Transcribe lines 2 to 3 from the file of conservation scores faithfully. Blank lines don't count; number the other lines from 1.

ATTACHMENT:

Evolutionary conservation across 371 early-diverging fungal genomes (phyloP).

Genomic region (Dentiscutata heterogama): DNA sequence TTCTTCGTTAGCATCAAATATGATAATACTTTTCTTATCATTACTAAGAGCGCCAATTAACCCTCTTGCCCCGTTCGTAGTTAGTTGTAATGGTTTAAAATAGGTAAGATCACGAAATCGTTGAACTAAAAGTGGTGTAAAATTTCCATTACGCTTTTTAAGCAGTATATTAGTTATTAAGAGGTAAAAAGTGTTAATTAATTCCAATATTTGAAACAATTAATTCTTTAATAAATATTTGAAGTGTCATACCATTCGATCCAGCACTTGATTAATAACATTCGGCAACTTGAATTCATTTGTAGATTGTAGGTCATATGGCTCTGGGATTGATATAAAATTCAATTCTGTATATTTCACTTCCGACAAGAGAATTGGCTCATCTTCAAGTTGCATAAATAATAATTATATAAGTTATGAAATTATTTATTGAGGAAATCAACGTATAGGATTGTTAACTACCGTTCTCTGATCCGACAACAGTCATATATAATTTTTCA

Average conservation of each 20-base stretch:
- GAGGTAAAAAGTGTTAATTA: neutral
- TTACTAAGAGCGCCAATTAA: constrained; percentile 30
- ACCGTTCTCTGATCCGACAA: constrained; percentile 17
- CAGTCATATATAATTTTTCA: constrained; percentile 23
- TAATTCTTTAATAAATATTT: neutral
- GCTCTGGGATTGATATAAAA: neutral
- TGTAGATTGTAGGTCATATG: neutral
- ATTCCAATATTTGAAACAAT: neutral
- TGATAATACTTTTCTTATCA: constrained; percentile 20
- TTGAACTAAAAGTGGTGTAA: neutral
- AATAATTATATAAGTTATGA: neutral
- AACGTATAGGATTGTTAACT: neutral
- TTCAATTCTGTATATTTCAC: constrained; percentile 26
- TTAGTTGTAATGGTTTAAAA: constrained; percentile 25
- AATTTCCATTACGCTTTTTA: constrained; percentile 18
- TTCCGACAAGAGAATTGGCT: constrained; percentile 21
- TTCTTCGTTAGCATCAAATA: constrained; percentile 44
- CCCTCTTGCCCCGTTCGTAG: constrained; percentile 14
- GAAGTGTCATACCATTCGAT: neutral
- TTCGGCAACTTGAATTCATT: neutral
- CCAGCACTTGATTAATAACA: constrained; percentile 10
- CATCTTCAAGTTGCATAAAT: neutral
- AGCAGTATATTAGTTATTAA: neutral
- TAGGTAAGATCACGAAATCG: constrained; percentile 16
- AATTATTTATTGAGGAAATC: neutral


Genomic region (Dentiscutata heterogama): DNA sequence TTCTTCGTTAGCATCAAATATGATAATACTTTTCTTATCATTACTAAGAGCGCCAATTAACCCTCTTGCCCCGTTCGTAGTTAGTTGTAATGGTTTAAAATAGGTAAGATCACGAAATCGTTGAACTAAAAGTGGTGTAAAATTTCCATTACGCTTTTTAAGCAGTATATTAGTTATTAAGAGGTAAAAAGTGTTAATTAATTCCAATATTTGAAACAATTAATTCTTTAATAAATATTTGAAGTGTCATACCATTCGATCCAGCACTTGATTAATAACATTCGGCAACTTGAATTCATTTGTAGATTGTAGGTCATATGGCTCTGGGATTGATATAAAATTCAATTCTGTATATTTCACTTCCGACAAGAGAATTGGCTCATCTTCAAGTTGCATAAATAATAATTATATAAGTTATGAAATTATTTATTGAGGAAATCAACGTATAGGATTGTTAACTACCGTTCTCTGATCCGACAACAGTCATATATAATTTTTCA

Average conservation of each 20-base stretch: